The auto-signon command is a single sign-on method for users of clientless SSL VPN sessions. It passes the login credentials (username and password) to internal servers for authentication using NTLM authentication, basic authentication, or both. Multiple auto-signon commands can be entered and are processed according to the input order (early commands take precedence).

You can use the auto-signon feature in three modes: webvpn configuration, webvpn group configuration, or webvpn username configuration mode. The typical precedence behavior applies where username supersedes group, and group supersedes global. The mode you choose will depend upon the desired scope of authentication.

To disable auto-signon for a particular user to a particular server, use the no form of the command with the original specification of IP block or URI. To disable authentication to all servers, use the no form without arguments. The no option allows inheritance of a value from the group policy.

The following example commands configure auto-signon for a user of clientless SSL VPN named anyuser, using either basic or NTLM authentication, to servers defined by the URI mask https://*.example.com/*:

hostname(config)# username anyuser attributes 
hostname(config-username)# webvpn 
hostname(config-username-webvpn)# auto-signon allow uri https://*.example.com/* auth-type 
all

The following example commands configure auto-signon for a user of clientless SSL VPN named 
anyuser, using either basic or NTLM authentication, to the server with the IP address 
10.1.1.0, using subnet mask 255.255.255.0:

hostname(config)# username anyuser attributes 
hostname(config-username)# webvpn 
hostname(config-username-webvpn)# auto-signon allow ip 10.1.1.0 255.255.255.0 auth-type 
all
hostname(config-username-webvpn)# 

Specifying HTTP Compression

Enable compression of http data over a clientless SSL VPN session for a specific user by entering the http-comp command in the username webvpn configuration mode.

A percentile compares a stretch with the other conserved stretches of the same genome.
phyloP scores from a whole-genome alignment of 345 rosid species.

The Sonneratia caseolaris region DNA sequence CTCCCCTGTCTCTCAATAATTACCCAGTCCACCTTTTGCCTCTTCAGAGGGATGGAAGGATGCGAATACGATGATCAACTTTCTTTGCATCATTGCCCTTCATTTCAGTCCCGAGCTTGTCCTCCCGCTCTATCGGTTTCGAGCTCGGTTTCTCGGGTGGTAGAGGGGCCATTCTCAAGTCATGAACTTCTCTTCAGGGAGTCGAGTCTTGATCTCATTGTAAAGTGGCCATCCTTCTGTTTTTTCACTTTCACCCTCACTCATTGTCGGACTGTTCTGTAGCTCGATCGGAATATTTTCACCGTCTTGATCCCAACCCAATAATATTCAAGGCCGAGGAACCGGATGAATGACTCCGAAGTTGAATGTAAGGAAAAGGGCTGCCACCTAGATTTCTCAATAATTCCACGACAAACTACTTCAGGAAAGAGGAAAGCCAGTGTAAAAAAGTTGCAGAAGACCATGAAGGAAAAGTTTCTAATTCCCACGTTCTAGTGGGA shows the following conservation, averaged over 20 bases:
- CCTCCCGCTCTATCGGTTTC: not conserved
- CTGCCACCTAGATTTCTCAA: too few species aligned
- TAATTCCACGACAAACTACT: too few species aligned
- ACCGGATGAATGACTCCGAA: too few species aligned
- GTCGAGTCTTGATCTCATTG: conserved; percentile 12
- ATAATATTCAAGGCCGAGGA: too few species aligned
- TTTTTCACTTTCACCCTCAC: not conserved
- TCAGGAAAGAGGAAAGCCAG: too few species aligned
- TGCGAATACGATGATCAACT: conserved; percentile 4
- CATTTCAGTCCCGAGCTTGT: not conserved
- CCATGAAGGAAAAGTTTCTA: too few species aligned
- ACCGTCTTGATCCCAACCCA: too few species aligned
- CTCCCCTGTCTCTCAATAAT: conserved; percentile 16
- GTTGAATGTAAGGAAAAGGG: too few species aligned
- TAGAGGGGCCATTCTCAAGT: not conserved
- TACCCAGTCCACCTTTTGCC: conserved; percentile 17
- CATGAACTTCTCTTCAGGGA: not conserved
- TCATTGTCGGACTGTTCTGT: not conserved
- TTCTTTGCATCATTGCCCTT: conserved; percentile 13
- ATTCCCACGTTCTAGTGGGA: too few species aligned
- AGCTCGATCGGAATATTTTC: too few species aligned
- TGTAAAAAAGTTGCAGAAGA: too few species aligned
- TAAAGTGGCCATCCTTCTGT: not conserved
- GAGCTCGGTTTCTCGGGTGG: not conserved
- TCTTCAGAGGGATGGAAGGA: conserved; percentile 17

hostname(config-username-webvpn)# http-comp {gzip | none}
hostname(config-username-webvpn)# 

To remove the command from the configuration and cause the value to be inherited, use the no form of the command:

hostname(config-username-webvpn)# no http-comp {gzip | none}
hostname(config-username-webvpn)# 

The syntax of this command is as follows:

gzip—Specifies compression is enabled for the group or user. This is the default value.

none—Specifies compression is disabled for the group or user.

For clientless SSL VPN session, the compression command configured from global configuration mode overrides the http-comp command configured in group policy and username webvpn modes.

In the following example, compression is disabled for the username testuser:

hostname(config)# username testuser internal
hostname(config)# username testuser attributes
hostname(config-username)# webvpn
hostname(config-username-webvpn)# http-comp none
hostname(config-username-webvpn)# 

Specifying the SSO Server

Single sign-on support, available only for clientless SSL VPN sessions, lets users access different secure services on different servers without reentering a username and password more than once. The sso-server value command, when entered in username-webvpn mode, lets you assign an SSO server to a user.

To assign an SSO server to a user, use the sso-server value command in username-webvpn configuration mode. This command requires that your configuration include CA SiteMinder command.

hostname(config-username-webvpn)# sso-server value server_name